There are things it has taken me two decades as a serious reader and writer to become aware of or to articulate, things that Sontag noticed straight off the bat in Against Interpretation, at the age of 33. Skimming her essays today, I’m struck by the sharpness of their insights and the breadth of their references. Dismayingly, nearly 20 years after I first read her, I still have not caught up to Sontag, and neither has our critical culture.

You won’t find Hegel, Marx, Nietzsche, Hume or György Lukács nonchalantly dotting the page in criticism today; it is supposed that readers aren’t up for it. But Sontag charges in and dares to distinguish between their good and mediocre work. She isn’t afraid of Jean-Paul Sartre. Writing on his book on Jean Genet, she notes: ‘In Genet, Sartre has found his ideal subject. To be sure, he has drowned in him.’ She stood up to men held up as moral giants. Albert Camus, George Orwell, James Baldwin? Excellent essayists, but overrated as novelists. In 1966, Sontag checked an America that was in thrall to realism and normative morality, demonstrating how to respond to the ‘seers, spiritual adventurers, and social pariahs’ as she put it in her essay on the French dramatist Antonin Artaud.

Her special brand of monstrous relentlessness saw her go in search of paradox. Moderation, and those who practised it, never interested her. It seemed to her like a cop-out. And she believed that only the immoderate rose to the level of the culture-hero: people who took things to extremes, who were ‘repetitive, obsessive, and impolite, who impress by force’, as she wrote of the French philosopher Simone Weil. Sane writers are the least interesting writers, and Sontag had that stripe of insanity, like that grey thatch of hair, that made you sit up and listen, and also made you a little nervous. Her pungent public personality won her a reputation for being, as Sigrid Nunez put it in 2011, ‘a monster of arrogance and inconsideration’. She was a monster – for art. She read everything, watched everything, listened to everything, went to see everything. How did she fit it all in? It’s as if she lived several lives in one. She sat in the middle of the third row at the cinema, so that the image would overwhelm her. She would not, could not, relax. Art was too important. Life was too important.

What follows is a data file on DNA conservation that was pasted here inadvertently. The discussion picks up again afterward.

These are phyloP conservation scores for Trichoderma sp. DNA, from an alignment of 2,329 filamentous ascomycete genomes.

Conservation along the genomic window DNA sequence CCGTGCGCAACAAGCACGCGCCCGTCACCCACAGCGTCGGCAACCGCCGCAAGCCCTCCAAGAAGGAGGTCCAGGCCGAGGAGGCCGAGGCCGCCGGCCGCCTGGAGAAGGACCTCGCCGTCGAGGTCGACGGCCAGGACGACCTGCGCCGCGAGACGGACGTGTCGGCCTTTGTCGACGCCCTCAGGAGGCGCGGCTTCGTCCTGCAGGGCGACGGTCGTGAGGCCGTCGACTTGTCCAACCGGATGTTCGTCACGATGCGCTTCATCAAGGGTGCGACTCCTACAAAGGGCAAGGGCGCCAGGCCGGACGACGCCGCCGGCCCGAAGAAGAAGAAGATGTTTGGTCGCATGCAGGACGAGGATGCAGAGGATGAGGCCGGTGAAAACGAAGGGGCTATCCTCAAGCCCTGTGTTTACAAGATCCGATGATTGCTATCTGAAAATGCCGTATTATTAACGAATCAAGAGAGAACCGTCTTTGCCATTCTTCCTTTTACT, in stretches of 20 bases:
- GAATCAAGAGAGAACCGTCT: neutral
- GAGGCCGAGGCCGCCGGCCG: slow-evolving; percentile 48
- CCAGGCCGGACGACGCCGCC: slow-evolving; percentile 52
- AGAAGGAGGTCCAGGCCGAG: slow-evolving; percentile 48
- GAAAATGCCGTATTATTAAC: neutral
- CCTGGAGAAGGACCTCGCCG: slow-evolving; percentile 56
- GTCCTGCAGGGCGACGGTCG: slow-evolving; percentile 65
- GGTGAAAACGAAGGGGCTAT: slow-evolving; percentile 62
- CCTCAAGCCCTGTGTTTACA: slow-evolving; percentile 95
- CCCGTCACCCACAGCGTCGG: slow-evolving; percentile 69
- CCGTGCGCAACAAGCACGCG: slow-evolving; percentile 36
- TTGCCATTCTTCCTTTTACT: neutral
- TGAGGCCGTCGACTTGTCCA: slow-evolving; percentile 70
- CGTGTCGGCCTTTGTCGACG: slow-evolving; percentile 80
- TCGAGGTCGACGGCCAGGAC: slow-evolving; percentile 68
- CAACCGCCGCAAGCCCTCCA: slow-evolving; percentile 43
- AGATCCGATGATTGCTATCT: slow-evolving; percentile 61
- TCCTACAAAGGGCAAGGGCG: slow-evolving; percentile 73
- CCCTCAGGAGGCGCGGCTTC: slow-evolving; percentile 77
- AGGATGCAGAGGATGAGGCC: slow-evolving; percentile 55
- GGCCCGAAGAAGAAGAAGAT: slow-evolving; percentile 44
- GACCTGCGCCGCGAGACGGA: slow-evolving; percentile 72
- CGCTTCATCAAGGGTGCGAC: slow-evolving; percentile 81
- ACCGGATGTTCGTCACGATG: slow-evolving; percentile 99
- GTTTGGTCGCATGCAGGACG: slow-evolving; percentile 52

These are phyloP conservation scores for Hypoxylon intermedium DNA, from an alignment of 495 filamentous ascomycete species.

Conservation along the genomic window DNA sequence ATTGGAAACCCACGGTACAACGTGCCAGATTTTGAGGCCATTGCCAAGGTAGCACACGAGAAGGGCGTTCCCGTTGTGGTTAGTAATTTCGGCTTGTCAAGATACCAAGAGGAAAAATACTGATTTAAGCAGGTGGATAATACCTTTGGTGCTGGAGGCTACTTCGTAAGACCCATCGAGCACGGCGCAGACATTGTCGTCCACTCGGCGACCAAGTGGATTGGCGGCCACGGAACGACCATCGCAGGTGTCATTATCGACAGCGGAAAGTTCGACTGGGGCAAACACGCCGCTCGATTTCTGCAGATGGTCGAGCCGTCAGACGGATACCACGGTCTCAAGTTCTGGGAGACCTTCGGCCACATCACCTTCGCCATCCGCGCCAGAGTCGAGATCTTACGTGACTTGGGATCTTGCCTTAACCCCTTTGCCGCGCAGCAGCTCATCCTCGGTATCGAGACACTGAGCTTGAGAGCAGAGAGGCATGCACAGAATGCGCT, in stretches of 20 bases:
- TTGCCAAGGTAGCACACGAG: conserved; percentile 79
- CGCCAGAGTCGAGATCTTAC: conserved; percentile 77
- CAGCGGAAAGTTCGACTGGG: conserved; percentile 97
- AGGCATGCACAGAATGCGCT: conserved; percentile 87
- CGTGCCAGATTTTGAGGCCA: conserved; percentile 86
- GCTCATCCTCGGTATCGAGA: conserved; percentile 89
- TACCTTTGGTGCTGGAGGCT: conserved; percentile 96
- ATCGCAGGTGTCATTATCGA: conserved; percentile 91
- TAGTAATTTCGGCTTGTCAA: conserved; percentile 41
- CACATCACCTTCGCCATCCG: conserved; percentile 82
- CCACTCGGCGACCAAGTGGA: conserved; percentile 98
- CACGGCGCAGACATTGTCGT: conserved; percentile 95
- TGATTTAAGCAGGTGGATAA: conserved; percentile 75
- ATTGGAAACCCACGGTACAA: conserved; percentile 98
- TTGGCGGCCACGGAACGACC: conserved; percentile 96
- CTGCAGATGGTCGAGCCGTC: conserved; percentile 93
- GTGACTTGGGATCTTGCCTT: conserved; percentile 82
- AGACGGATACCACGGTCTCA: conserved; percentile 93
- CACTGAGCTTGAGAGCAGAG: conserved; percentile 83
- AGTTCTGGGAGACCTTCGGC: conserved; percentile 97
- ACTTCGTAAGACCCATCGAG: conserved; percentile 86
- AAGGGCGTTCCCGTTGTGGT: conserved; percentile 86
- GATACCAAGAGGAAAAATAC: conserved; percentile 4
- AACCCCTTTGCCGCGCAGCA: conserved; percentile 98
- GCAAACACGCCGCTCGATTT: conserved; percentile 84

Look across her many books: she simply does not let up. Every sentence is a new challenge; there is no filler. I’ve lost track of how many times I’ve read On Photography (1977), and every time it’s like I’m reading a new book. There’s something very constructed and Germanic about her sentences; I find myself reading her cubistly, not left to right only but also up and down, piecing together what she’s saying chunk by chunk instead of line by line. She quotes very infrequently, and is less interested in local textual moments than in building up a global reading of an author’s work. She frequently revised her opinions, so no sooner have I got a handle on On Photography than she’s off on another tack in Regarding the Pain of Others (2003), further refining it in ‘Photography: a Little Summa’ (2003). She was uninterested in boiling down her views to an easily citable argument; she resisted simplification in every aspect of her life and work.

She wasn’t just serious: she was passionate about the mind and its possibilities